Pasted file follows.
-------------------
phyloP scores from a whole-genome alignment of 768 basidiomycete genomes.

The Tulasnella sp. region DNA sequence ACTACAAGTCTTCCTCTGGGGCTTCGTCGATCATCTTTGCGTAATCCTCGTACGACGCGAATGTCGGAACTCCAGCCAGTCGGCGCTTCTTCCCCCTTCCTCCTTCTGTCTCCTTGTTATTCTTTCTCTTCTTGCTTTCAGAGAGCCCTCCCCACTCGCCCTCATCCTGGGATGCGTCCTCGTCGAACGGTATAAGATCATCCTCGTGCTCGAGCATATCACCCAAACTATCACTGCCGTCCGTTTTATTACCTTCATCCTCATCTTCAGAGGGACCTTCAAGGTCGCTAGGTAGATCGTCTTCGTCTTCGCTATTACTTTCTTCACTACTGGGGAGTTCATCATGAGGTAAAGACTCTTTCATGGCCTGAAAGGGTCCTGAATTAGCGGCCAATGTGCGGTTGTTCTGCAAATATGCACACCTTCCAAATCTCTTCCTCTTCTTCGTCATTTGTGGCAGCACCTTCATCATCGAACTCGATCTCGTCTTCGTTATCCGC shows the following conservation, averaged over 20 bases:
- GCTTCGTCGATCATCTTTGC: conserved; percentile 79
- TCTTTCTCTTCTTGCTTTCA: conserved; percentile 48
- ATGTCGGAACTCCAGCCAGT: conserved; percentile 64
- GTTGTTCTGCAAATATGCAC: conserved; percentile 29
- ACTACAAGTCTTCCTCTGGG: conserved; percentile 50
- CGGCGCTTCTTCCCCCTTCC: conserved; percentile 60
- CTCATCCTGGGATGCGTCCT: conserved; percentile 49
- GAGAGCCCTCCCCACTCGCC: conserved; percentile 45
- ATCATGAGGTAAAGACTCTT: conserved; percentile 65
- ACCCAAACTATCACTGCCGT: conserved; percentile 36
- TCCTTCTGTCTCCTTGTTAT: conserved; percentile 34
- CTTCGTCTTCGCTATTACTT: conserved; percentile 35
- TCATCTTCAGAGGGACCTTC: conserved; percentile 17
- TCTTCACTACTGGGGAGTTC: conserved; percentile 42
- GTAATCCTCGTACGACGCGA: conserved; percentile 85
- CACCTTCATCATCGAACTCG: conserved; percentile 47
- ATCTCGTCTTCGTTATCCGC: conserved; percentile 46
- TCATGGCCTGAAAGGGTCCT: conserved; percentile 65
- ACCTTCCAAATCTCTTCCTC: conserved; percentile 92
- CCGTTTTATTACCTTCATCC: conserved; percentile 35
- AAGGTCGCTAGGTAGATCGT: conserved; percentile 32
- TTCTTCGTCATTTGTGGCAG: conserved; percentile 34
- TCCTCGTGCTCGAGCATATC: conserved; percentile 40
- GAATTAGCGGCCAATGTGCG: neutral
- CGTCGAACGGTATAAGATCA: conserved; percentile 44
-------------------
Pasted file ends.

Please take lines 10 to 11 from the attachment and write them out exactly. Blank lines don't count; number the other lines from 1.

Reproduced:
- GAGAGCCCTCCCCACTCGCC: conserved; percentile 45
- ATCATGAGGTAAAGACTCTT: conserved; percentile 65